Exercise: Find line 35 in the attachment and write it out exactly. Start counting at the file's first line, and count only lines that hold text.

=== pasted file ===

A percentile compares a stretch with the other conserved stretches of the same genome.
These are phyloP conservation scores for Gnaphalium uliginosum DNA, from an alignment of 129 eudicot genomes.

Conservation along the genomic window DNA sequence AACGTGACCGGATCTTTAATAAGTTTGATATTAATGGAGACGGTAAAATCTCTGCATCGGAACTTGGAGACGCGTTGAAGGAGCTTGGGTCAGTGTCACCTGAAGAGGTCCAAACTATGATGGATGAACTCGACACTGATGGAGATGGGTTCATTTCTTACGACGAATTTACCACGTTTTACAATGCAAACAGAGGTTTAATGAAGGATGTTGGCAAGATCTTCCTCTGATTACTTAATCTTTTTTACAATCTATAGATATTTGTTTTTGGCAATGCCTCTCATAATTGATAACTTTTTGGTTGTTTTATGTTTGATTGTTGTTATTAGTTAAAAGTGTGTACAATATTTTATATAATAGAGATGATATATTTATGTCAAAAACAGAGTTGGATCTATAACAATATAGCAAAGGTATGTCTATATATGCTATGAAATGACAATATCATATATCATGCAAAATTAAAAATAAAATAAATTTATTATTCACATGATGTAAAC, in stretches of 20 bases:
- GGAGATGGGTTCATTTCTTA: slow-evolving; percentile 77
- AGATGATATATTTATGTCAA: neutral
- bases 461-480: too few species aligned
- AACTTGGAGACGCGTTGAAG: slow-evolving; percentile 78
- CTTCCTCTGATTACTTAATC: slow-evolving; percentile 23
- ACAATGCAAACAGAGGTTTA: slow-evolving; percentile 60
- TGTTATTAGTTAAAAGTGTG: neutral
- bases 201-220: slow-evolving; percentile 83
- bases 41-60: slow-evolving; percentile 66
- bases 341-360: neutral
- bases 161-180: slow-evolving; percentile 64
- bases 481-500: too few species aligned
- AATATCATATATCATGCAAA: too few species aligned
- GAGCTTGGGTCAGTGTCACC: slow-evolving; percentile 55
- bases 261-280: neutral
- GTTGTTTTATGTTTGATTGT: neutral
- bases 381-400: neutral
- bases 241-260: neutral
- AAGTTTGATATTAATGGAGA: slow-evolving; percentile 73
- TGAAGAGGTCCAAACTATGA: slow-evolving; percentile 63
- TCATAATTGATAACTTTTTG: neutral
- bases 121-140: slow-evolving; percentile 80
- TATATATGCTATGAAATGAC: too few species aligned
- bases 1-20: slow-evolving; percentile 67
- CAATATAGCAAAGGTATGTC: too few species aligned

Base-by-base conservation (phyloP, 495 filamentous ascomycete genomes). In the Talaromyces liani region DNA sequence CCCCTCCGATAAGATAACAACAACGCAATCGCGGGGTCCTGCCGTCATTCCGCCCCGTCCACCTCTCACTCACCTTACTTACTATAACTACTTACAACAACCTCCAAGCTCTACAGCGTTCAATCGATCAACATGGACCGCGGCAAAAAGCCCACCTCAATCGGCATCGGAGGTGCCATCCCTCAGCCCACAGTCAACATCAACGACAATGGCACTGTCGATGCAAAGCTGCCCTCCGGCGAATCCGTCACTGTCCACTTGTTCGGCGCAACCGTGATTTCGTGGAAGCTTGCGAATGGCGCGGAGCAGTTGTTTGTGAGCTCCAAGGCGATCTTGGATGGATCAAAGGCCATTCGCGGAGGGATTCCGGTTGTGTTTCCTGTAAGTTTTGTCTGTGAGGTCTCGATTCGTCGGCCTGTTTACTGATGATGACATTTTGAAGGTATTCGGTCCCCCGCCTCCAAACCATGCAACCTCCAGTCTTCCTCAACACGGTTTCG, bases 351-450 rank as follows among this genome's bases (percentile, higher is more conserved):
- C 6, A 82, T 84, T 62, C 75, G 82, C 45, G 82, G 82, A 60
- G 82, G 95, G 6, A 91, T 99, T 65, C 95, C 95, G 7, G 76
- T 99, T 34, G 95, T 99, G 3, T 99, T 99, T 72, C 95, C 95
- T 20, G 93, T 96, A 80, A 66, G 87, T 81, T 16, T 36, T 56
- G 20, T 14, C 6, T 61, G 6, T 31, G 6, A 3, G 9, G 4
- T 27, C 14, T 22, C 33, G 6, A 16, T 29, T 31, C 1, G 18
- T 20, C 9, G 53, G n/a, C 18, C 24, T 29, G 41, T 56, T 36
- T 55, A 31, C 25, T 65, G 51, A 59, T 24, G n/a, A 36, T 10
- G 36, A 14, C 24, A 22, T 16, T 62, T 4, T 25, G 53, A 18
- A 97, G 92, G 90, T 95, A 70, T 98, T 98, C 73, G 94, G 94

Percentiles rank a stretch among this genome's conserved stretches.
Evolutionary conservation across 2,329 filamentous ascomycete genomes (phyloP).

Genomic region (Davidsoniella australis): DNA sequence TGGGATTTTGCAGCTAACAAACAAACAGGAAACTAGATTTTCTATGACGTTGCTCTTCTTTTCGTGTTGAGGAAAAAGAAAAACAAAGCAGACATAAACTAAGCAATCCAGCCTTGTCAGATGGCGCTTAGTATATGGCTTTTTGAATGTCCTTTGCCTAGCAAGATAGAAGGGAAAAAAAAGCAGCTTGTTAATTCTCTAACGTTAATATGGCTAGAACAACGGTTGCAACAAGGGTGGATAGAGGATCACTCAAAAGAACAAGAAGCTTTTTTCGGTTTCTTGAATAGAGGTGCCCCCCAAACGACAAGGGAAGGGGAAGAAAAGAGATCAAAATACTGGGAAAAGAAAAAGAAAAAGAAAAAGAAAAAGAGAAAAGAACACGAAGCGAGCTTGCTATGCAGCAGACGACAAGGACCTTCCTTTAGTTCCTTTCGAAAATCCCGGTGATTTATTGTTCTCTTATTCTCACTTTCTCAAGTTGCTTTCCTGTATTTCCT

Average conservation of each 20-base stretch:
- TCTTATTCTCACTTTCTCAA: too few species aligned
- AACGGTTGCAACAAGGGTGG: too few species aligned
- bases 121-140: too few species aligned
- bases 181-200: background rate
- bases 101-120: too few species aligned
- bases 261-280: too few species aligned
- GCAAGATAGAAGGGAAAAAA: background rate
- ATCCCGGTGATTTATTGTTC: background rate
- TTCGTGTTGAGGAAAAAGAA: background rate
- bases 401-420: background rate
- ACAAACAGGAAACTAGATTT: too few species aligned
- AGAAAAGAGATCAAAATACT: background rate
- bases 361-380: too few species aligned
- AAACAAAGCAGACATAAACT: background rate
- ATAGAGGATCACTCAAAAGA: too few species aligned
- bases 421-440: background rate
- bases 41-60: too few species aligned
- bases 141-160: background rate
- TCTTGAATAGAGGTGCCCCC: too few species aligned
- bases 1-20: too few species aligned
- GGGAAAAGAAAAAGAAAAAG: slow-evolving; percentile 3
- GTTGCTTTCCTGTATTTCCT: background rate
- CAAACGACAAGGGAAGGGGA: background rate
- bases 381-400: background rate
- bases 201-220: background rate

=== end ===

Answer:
- T 27, C 14, T 22, C 33, G 6, A 16, T 29, T 31, C 1, G 18